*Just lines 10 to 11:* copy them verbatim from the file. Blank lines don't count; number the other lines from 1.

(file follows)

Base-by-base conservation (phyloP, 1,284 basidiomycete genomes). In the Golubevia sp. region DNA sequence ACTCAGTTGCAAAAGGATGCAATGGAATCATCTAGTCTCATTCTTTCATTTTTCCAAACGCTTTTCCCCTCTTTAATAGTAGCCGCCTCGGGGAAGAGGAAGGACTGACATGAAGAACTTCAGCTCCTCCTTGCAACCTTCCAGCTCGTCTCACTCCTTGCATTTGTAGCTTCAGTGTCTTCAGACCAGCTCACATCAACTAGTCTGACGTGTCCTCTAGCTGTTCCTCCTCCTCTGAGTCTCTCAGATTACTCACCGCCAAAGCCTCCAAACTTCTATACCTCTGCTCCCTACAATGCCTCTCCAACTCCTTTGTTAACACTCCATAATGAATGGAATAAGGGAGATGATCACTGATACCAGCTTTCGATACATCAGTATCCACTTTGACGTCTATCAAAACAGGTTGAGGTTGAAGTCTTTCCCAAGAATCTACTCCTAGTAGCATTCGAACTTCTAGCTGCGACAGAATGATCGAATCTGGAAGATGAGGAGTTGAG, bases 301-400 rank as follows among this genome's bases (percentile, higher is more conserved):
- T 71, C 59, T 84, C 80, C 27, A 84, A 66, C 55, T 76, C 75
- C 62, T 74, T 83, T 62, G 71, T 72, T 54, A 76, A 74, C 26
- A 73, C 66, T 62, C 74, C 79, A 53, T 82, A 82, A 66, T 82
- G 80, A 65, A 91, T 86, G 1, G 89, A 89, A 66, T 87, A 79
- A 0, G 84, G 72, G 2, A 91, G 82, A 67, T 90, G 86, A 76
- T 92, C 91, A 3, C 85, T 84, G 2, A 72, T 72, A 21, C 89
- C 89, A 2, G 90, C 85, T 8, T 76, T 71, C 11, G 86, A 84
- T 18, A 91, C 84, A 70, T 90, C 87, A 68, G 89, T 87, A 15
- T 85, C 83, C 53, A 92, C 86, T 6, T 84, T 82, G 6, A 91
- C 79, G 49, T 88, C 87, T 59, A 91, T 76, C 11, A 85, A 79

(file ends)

- T 85, C 83, C 53, A 92, C 86, T 6, T 84, T 82, G 6, A 91
- C 79, G 49, T 88, C 87, T 59, A 91, T 76, C 11, A 85, A 79